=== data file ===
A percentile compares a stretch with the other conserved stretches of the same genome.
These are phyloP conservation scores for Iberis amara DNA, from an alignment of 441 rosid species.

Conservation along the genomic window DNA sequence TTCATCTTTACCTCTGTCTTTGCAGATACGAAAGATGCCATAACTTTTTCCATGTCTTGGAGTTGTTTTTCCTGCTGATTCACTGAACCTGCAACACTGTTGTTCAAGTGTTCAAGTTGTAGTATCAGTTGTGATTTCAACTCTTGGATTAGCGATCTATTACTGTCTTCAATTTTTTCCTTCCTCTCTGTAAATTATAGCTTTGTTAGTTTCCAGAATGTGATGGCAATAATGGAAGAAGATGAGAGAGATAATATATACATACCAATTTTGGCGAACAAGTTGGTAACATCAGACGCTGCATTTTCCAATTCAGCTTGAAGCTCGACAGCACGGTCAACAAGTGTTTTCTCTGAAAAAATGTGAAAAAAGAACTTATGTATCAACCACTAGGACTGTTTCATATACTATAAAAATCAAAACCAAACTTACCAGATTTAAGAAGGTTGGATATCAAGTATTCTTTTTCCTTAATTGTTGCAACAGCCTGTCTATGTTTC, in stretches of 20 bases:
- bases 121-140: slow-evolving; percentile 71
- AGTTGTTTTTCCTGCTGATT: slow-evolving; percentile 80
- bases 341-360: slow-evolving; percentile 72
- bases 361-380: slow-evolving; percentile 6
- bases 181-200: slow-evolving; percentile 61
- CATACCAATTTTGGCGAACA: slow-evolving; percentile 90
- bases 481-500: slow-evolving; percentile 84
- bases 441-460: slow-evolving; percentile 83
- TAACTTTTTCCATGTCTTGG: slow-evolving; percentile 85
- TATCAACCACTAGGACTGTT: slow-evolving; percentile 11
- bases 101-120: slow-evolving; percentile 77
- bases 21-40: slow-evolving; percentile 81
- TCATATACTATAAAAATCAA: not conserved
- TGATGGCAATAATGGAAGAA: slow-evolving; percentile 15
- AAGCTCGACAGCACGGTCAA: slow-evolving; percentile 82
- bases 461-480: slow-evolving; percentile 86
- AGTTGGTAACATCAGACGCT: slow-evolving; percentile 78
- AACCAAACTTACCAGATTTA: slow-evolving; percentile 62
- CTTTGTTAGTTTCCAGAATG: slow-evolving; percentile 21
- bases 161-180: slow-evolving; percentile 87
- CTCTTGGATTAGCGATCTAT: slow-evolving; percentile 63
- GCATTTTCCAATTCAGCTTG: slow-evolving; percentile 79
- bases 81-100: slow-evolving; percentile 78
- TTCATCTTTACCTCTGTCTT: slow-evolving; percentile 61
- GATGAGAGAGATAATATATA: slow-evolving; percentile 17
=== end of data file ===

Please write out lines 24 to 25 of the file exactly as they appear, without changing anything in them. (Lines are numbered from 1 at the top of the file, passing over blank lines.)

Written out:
- CTCTTGGATTAGCGATCTAT: slow-evolving; percentile 63
- GCATTTTCCAATTCAGCTTG: slow-evolving; percentile 79